It is easy for academics with secure jobs to preach, as Ian McNay did last week, that the purpose of universities should not be to increase students' employability but "quality of life" through rounded education (Opinion, October ).
Even though this may be true in theory, what quality of life can one have, I ask, if one is unemployed/unemployable?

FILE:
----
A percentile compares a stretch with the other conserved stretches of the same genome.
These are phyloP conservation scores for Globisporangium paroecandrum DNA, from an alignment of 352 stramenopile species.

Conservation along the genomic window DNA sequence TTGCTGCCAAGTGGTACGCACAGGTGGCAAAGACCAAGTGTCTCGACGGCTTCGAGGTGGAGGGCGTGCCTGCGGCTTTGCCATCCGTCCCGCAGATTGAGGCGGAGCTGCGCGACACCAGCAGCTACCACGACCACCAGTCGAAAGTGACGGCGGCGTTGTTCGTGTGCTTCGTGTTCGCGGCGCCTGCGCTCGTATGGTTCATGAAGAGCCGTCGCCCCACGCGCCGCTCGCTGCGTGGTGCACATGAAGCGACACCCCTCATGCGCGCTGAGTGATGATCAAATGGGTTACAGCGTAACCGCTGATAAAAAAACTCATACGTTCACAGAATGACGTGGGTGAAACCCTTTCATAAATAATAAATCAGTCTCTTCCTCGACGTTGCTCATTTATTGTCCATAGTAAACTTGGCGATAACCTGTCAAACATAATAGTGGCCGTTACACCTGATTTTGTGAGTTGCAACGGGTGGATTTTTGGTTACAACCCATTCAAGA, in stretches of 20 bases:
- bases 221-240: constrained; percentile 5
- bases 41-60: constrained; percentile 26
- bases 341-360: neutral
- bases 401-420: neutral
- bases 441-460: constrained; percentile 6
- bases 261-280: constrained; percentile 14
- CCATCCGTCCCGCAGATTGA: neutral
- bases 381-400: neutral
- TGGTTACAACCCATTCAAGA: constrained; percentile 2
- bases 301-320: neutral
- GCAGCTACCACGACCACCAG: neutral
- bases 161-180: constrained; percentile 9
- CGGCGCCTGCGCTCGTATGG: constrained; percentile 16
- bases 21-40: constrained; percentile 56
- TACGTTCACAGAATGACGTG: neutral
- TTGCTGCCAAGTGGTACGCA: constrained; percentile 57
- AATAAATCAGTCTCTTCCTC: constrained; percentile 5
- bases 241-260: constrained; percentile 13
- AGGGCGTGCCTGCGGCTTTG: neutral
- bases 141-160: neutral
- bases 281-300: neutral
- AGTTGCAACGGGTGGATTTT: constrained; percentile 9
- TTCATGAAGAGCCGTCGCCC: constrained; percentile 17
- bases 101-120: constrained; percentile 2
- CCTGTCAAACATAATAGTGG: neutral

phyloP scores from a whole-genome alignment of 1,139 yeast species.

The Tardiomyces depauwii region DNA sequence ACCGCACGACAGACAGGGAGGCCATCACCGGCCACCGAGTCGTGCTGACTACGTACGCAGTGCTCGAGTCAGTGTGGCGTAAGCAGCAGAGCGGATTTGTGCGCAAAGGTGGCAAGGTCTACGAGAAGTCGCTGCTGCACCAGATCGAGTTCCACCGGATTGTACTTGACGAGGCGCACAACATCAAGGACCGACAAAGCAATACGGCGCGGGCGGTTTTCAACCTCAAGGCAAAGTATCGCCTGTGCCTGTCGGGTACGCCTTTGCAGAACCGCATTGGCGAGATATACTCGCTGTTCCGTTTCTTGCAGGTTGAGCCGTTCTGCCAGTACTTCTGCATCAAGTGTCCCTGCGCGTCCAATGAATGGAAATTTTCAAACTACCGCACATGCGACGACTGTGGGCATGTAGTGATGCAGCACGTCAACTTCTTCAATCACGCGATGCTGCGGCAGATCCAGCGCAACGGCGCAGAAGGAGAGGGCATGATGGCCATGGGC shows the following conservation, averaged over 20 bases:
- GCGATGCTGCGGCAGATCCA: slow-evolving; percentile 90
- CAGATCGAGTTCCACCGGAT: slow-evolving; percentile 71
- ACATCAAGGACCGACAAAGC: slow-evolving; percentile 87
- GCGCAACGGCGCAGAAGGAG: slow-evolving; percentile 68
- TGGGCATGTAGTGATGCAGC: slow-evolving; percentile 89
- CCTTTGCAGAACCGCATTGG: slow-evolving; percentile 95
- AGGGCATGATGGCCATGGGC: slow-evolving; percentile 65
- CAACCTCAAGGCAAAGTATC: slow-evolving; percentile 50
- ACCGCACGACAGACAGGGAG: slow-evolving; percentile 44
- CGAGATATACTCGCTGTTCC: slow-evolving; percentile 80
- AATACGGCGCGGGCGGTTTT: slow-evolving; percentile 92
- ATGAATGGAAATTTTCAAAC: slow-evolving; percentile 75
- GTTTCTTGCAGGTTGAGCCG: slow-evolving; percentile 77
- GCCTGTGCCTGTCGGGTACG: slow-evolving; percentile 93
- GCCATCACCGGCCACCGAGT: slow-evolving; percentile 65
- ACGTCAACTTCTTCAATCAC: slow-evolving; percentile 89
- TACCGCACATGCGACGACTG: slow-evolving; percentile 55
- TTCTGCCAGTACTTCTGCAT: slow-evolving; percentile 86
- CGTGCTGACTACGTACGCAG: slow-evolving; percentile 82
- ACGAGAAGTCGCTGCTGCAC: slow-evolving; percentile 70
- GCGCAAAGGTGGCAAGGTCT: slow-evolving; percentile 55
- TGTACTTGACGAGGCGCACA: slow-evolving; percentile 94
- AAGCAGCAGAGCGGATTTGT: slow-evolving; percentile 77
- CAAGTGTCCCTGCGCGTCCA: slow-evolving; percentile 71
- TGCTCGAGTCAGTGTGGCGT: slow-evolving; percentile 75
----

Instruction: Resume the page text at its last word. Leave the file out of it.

Maybe McNay would prefer the situation in France or Greece, where, granted, universities still follow the Humboldtian ideal and pursue knowledge for knowledge's sake; at the same time they are underfunded, overcrowded, lack basic resources and, due to their dated course offereings, end up being factories for unemployable people whose degrees have no value in the global labour market.
Perhaps those students should be asked what they think about the education they receive. I strongly suspect that they are not entirely happy with it.
Sir John Cass Business School